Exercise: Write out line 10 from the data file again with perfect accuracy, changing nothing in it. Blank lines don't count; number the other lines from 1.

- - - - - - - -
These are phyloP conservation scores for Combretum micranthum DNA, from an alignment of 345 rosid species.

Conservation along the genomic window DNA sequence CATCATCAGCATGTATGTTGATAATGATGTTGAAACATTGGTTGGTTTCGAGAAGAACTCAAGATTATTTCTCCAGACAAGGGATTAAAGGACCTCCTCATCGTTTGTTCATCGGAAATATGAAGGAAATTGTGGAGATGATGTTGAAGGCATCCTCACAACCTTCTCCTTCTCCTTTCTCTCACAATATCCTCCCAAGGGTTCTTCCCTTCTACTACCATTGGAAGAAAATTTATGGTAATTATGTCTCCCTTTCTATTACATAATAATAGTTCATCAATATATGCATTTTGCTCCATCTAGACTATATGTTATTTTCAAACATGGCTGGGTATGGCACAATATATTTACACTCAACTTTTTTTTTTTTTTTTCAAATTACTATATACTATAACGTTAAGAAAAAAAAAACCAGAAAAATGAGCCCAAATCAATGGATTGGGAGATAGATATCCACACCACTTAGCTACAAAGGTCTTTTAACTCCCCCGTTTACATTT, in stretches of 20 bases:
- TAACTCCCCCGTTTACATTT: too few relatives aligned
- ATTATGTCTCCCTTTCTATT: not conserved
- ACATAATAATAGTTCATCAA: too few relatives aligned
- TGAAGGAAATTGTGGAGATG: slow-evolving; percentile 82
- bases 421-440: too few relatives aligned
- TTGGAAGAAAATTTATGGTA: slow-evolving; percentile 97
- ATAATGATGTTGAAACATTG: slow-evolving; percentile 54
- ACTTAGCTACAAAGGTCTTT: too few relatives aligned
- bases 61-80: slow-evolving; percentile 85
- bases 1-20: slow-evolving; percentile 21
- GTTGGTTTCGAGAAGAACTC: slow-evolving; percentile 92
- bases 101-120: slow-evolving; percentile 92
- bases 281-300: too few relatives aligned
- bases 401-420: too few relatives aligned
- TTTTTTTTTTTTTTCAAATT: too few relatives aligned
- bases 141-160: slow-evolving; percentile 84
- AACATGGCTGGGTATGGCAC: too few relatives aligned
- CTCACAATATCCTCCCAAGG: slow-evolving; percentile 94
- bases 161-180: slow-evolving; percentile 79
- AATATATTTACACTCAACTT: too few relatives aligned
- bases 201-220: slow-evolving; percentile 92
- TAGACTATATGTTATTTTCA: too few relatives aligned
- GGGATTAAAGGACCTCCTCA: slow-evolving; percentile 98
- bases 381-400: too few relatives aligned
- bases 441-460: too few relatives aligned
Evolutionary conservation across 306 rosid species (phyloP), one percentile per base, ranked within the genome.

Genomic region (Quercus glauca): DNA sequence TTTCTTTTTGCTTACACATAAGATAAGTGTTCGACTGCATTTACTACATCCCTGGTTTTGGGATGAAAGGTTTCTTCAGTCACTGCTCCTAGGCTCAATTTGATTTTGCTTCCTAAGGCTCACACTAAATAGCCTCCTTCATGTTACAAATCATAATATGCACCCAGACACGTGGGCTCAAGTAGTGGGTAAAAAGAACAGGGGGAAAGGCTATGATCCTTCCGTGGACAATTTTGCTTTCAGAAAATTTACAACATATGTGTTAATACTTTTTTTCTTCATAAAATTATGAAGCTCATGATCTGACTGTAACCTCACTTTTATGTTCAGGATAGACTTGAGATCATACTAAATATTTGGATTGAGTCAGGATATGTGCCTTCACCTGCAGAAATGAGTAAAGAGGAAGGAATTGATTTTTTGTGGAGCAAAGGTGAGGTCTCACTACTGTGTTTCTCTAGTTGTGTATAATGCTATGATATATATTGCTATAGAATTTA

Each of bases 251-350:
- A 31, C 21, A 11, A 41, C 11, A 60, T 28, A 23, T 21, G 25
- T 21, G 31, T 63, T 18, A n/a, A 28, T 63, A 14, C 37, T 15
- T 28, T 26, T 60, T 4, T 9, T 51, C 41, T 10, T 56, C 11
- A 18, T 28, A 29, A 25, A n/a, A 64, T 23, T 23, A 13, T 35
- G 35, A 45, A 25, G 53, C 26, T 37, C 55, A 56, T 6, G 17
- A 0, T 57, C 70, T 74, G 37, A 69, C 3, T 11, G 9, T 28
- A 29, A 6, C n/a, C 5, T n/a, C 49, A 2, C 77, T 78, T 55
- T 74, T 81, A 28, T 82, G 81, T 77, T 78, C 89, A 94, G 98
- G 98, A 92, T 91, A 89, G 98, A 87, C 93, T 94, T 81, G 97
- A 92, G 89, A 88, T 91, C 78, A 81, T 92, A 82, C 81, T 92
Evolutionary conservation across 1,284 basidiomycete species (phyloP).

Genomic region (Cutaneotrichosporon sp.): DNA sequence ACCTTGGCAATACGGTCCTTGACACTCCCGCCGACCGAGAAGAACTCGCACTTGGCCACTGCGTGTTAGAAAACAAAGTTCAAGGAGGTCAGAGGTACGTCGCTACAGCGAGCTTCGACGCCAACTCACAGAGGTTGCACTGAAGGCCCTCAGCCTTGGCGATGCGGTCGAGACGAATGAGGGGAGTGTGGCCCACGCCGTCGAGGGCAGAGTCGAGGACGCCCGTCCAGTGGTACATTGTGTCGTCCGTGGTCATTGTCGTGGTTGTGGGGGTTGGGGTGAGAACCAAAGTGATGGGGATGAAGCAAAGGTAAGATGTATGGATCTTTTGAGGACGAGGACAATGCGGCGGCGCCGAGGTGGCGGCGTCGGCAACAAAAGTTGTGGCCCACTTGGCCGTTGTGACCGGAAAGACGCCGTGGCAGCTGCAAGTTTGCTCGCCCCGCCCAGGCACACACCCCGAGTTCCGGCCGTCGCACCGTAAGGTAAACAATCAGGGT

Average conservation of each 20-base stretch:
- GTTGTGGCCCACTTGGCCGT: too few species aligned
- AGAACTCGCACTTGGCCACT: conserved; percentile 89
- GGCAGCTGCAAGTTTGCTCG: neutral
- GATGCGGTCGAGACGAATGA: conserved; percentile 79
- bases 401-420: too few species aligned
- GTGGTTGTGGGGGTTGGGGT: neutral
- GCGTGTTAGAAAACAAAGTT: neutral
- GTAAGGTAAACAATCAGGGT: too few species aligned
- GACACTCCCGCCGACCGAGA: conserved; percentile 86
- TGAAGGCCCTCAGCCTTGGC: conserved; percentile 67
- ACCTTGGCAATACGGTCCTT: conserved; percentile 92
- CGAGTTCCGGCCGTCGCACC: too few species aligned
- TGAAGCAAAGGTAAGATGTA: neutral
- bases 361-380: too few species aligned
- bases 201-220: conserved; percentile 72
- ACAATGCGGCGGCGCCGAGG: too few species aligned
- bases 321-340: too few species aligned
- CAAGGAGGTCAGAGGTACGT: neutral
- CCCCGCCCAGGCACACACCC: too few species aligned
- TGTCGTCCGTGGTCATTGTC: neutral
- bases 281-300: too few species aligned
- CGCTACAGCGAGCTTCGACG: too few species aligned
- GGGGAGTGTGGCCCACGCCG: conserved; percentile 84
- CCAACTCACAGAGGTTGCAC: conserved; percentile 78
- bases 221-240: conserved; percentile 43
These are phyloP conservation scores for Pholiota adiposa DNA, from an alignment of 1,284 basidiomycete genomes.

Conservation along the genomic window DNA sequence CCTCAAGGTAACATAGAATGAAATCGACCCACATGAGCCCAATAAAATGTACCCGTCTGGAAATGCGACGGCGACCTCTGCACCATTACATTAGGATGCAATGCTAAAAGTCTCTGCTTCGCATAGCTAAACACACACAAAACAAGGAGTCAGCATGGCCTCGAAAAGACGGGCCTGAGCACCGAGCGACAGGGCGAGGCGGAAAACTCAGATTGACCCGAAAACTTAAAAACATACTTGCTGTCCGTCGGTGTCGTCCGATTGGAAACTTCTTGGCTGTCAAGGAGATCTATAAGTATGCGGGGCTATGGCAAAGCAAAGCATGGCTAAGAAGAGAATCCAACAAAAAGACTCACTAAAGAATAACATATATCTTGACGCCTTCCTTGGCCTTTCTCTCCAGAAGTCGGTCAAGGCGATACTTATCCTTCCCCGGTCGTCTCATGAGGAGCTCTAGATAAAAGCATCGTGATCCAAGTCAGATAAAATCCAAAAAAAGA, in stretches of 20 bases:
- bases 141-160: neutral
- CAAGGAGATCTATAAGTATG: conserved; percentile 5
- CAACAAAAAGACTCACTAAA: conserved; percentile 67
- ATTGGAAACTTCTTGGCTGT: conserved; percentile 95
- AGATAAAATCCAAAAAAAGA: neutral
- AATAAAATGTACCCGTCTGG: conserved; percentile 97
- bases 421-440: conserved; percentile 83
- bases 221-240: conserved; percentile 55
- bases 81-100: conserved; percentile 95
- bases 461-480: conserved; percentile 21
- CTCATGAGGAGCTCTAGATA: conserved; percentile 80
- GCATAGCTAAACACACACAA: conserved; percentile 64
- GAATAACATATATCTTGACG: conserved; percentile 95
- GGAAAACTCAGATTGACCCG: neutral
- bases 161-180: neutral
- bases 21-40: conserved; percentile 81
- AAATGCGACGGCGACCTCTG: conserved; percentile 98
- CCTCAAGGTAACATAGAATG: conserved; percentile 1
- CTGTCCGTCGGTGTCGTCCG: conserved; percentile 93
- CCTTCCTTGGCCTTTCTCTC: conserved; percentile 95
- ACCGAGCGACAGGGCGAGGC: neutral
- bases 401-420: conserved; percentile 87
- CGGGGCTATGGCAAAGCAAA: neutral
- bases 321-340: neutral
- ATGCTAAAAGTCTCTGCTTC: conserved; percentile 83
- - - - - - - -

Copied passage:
- ACTTAGCTACAAAGGTCTTT: too few relatives aligned